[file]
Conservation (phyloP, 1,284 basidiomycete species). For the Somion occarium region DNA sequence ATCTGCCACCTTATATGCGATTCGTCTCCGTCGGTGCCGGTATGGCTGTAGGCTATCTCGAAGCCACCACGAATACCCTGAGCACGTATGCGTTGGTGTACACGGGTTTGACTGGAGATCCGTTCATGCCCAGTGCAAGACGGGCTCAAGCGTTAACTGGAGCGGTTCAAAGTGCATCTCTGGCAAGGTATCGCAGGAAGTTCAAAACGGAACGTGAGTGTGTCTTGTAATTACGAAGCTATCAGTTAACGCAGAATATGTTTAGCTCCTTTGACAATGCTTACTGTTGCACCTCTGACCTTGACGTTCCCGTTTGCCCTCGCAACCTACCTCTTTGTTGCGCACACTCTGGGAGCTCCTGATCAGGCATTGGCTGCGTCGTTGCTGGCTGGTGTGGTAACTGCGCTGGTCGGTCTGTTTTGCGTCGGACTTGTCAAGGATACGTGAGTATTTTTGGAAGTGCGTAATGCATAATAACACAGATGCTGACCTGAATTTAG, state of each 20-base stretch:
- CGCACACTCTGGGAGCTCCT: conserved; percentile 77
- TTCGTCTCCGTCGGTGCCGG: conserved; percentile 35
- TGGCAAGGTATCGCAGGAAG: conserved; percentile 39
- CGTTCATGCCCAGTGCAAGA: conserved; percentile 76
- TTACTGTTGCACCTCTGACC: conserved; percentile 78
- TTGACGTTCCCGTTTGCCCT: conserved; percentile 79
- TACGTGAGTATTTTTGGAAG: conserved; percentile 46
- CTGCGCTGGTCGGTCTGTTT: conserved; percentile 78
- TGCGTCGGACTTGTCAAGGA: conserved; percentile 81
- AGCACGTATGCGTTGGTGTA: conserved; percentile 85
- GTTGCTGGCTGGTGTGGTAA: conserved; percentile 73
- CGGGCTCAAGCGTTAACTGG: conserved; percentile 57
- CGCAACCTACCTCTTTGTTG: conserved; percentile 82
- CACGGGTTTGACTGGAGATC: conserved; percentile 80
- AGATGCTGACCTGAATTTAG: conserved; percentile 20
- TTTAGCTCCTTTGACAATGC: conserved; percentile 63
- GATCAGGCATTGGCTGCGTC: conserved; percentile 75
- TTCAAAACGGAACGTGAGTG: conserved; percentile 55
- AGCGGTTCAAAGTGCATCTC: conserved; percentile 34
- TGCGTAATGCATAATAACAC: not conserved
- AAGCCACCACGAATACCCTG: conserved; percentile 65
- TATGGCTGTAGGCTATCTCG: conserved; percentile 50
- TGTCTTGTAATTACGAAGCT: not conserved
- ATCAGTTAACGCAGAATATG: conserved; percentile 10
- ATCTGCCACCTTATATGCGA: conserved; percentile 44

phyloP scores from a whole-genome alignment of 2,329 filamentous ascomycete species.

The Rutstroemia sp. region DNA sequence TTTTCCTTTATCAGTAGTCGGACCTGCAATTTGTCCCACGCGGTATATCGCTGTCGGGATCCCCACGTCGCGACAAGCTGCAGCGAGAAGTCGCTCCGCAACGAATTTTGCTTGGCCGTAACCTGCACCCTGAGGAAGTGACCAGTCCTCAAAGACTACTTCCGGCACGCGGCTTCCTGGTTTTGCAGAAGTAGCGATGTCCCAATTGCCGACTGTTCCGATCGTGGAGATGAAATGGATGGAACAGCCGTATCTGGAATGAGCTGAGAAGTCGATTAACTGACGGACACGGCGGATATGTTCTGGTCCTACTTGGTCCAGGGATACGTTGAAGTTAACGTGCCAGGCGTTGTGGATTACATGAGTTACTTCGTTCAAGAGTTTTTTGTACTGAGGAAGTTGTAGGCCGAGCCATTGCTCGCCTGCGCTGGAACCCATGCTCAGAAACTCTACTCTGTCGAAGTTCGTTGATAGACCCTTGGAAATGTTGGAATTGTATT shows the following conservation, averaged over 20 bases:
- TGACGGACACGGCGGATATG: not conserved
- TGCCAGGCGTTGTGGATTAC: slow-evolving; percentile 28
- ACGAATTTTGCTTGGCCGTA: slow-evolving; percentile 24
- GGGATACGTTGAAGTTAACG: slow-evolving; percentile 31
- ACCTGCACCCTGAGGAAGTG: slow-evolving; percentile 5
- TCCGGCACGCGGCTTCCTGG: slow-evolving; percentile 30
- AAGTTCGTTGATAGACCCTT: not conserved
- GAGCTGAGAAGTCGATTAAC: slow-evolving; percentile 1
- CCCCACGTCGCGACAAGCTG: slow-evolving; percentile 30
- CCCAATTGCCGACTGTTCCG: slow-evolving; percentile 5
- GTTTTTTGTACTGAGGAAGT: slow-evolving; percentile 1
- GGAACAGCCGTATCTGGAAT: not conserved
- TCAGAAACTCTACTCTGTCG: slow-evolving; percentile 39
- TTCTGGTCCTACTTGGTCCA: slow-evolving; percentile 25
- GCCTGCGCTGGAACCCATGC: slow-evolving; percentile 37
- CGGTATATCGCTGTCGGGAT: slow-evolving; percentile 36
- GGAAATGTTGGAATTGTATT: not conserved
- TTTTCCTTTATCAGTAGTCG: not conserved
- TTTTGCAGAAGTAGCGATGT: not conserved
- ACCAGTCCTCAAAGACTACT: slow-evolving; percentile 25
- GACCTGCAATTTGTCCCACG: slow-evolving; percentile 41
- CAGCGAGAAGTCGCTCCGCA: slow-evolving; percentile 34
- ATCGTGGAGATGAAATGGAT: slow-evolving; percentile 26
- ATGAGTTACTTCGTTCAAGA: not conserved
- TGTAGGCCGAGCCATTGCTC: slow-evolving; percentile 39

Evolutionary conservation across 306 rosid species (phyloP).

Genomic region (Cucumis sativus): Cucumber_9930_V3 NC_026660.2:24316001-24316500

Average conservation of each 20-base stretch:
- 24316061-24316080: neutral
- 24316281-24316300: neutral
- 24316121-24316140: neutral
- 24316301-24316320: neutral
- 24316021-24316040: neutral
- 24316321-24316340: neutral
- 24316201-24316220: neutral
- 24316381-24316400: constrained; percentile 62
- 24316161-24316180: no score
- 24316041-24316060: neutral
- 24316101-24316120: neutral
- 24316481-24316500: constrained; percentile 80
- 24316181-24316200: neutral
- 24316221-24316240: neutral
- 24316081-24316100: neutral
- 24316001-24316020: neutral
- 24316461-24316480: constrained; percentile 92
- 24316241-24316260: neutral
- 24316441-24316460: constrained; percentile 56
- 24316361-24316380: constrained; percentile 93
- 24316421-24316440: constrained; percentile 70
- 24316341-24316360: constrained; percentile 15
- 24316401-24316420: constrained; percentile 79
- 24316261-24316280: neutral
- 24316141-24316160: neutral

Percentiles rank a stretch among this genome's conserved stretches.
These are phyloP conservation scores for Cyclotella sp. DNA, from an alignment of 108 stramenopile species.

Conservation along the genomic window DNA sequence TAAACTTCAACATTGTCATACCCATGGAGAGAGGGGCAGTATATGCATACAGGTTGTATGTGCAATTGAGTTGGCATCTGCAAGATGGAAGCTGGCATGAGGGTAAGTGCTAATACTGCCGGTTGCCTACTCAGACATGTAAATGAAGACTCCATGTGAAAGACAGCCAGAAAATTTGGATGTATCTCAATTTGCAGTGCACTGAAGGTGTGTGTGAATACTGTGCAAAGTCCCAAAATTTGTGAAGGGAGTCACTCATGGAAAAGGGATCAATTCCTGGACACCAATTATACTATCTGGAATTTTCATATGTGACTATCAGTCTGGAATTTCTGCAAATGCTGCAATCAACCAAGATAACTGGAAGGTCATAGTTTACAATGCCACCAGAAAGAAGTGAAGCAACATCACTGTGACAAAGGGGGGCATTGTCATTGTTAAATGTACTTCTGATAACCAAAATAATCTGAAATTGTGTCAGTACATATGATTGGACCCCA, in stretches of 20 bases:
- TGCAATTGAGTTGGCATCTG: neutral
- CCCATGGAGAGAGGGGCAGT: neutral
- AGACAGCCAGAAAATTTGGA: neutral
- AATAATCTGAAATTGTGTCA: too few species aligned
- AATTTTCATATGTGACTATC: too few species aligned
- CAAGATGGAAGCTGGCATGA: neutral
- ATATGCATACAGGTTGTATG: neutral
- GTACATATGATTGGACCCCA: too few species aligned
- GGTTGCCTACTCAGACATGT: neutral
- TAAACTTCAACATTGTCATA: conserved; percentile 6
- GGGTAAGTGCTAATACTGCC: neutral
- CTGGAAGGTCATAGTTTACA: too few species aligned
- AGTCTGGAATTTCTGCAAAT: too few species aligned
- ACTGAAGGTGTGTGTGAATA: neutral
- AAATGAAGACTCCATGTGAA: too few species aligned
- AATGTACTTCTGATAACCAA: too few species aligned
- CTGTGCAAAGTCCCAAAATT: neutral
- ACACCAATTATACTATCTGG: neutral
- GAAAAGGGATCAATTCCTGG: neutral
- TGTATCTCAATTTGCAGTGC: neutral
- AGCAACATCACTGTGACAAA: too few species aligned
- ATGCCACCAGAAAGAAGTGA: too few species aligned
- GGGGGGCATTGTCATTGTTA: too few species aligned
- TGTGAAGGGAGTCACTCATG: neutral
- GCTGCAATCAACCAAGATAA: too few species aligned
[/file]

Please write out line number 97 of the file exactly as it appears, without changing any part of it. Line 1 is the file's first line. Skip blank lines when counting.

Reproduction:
- AGTCTGGAATTTCTGCAAAT: too few species aligned